Turkey widens spying powers
ISTANBUL -- Turkish President Abdullah Gul has signed into law a new bill that expands the powers of the National Intelligence Organization, local media reported Saturday.
The bill was passed by parliament last week, despite privacy concerns over new powers being granted to the spy agency, including eavesdropping rights, access to consumer data and the ability to conduct more operations abroad.
The law also provides for prison terms of up to 10 years for journalists who publish leaked classified documents. Sources would also face similar jail time.
JERUSALEM -- Palestinian President Mahmoud Abbas said Saturday that he is willing to continue negotiations with Israel, speaking two days after Israel broke off the latest round of peace talks following the conclusion of a deal between Mr. Abbas's moderate Fatah faction and the militant Islamist group Hamas to form a unity government.
Addressing the Palestine Liberation Organization's Central Council in Ramallah, West Bank, Mr. Abbas said that Israel is negotiating with the PLO and the Palestinian Authority as a whole and that "any government formed would comply with our national agreements ... to recognize the State of Israel and renounce terror."
Israeli officials, however, contend that including Hamas in a Palestinian government would make peace negotiations impossible. Israel holds Hamas responsible for almost daily rocket fire into Israeli territory from the Gaza Strip that it rules, and both Israel and the United States have labeled the group a terrorist organization. Hamas refuses to recognize Israel's legitimacy and refuses to talk directly to Israeli officials.
Missing plane search
SYDNEY, Australia -- The Australian authorities are likely to widen the underwater search for wreckage from the missing Malaysia Airlines Flight 370 after an unmanned search vehicle has failed to find any trace of the missing jet on the seabed in a remote patch of the Indian Ocean, officials said Saturday.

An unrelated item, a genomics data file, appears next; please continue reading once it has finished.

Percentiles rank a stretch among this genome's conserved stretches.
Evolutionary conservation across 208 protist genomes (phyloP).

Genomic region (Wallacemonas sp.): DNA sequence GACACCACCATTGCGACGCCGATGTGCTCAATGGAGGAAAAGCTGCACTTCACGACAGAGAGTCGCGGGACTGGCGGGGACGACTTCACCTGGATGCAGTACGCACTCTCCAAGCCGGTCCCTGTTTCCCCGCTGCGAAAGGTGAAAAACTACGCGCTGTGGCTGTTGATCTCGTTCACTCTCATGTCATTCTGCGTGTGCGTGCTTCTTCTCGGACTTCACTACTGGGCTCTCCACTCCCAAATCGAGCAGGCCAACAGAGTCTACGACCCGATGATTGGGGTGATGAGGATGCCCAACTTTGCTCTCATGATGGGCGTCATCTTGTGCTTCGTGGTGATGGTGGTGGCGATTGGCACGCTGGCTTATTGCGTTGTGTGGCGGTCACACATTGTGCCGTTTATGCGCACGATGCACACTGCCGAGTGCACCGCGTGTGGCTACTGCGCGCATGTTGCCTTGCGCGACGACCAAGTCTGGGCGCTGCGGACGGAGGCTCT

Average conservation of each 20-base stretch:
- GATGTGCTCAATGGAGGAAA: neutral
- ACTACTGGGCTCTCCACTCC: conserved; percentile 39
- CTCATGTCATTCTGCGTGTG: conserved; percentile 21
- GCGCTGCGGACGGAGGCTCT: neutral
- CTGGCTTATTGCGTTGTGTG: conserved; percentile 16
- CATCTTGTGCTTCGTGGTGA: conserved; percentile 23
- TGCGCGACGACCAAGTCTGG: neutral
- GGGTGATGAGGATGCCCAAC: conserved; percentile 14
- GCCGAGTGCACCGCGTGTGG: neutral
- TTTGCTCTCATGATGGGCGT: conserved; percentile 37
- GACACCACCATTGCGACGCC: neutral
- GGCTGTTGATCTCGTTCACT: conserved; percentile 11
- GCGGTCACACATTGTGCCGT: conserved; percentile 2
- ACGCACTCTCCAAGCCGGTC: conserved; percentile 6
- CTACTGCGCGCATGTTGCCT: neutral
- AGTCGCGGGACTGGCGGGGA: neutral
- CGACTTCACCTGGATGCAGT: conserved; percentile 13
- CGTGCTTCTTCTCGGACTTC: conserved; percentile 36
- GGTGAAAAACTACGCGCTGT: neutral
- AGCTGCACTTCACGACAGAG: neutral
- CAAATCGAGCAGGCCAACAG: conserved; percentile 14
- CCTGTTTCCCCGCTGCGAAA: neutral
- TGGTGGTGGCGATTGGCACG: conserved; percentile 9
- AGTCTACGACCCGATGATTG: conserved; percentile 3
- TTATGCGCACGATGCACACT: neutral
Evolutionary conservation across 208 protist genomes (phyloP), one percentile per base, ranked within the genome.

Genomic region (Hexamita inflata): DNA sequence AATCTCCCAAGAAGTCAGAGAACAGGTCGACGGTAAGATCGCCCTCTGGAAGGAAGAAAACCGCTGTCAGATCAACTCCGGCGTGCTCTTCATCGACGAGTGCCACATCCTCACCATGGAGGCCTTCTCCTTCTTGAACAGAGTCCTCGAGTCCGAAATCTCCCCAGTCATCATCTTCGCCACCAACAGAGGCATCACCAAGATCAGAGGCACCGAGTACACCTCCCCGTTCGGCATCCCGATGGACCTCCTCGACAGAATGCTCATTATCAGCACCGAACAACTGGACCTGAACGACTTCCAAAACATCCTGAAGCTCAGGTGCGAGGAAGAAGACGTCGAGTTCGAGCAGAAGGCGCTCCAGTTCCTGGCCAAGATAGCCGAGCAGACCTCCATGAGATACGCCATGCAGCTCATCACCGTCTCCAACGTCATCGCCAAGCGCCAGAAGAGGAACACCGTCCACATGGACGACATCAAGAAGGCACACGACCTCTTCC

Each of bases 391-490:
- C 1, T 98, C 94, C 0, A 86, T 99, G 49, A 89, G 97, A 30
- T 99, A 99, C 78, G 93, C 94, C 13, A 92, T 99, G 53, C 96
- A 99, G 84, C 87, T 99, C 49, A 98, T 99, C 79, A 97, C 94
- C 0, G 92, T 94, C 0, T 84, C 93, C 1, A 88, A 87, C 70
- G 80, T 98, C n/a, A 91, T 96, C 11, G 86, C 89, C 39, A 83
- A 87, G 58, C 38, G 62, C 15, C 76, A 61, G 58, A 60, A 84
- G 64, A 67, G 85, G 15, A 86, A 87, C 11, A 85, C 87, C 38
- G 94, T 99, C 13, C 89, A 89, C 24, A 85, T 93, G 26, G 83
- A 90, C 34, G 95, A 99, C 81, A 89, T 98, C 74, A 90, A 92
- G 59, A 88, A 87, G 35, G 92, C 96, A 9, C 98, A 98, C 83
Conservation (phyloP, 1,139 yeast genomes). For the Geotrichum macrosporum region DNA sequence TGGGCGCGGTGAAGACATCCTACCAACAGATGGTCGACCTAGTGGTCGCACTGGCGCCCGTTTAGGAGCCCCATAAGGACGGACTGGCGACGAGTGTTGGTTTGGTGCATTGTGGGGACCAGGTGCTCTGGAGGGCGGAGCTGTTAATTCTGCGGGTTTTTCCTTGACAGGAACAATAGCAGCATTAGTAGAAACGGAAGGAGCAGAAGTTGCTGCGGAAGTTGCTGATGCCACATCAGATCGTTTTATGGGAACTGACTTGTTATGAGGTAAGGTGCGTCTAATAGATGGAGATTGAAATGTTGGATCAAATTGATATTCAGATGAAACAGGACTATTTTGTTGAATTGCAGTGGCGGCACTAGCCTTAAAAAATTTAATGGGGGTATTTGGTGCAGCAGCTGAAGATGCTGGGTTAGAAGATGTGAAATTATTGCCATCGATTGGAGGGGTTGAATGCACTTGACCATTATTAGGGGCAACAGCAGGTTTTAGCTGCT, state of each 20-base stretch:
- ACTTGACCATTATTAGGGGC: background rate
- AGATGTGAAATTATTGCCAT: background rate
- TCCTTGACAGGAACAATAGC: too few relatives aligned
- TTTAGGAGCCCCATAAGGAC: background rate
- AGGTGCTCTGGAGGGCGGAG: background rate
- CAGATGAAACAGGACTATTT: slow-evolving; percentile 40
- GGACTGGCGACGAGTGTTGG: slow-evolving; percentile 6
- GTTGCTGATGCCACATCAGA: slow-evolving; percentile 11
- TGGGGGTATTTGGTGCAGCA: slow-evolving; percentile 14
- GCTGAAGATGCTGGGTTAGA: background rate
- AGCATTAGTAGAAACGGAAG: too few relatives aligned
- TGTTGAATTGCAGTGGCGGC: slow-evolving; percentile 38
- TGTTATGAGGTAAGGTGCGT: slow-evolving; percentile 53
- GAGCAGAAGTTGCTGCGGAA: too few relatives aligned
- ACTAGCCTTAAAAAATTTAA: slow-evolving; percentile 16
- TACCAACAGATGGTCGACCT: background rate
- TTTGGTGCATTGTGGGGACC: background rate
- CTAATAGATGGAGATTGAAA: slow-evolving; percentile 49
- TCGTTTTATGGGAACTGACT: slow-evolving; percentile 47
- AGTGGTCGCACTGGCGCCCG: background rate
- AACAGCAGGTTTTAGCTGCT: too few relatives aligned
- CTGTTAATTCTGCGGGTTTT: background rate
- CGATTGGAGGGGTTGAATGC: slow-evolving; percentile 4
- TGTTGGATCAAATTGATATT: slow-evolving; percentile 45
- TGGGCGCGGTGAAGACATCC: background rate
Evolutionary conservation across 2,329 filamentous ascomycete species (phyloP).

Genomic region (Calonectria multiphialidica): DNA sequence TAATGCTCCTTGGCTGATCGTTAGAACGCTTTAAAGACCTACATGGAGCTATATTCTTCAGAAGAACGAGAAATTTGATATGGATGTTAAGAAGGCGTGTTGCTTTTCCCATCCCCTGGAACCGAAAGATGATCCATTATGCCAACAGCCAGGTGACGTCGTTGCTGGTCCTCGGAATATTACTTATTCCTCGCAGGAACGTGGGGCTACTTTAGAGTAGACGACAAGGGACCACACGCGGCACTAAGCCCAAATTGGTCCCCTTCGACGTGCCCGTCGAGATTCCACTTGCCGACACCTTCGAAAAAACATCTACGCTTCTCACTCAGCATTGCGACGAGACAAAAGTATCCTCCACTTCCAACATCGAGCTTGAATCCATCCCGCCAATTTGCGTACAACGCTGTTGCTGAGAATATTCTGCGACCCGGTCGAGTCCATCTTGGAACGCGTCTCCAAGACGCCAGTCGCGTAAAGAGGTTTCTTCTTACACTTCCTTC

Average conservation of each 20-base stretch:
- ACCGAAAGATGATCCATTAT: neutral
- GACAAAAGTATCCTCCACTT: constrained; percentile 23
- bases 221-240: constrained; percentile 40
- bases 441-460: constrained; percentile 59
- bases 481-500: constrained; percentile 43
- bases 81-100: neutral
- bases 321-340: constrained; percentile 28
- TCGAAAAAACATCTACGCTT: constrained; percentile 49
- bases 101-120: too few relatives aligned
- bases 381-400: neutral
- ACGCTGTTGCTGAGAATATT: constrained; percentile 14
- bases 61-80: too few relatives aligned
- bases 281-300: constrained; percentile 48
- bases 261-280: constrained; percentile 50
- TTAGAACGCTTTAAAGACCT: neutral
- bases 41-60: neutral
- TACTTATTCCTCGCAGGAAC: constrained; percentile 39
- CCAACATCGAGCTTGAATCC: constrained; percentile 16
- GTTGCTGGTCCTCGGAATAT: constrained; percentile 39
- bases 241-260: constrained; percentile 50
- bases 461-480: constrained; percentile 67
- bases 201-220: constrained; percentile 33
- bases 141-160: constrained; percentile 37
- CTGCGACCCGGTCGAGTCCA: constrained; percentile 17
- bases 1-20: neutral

The Joint Agency Coordination Center said in a statement that the submersible Bluefin 21 had searched 95 percent of an area around where the authorities detected the last acoustic ping believed to have come from the jet, which disappeared March 8 with 239 people on board. "No contacts of interest have been found to date," the statement said.
Launched from the Australian naval vessel Ocean Shield, the Bluefin scoured the seabed in a circle with a radius of 6.2 miles around that last ping, which was believed to have come from the plane's black box data recorders.
15 in ferry crew held
SEOUL, South Korea -- All 15 people involved in navigating the South Korean ferry that sank and left more than 300 people dead or missing are now in custody after authorities on Saturday detained four more crew members, a prosecutor said.
Yang Jung-jin of the joint investigation team said two helmsmen and two members of the steering crew were taken in on preliminary arrest warrants issued late Friday. Eleven other crew members, including the captain, had been formally arrested earlier.
All are accused of negligence and of failing to help passengers in need as the ferry Sewol sank April 16.
Ten days after the sinking, 187 bodies have been recovered and 115 people are believed to be missing, though the government-wide emergency task force has said the ship's passengers list could be inaccurate. Only 174 people survived, including 22 of the 29 crew members.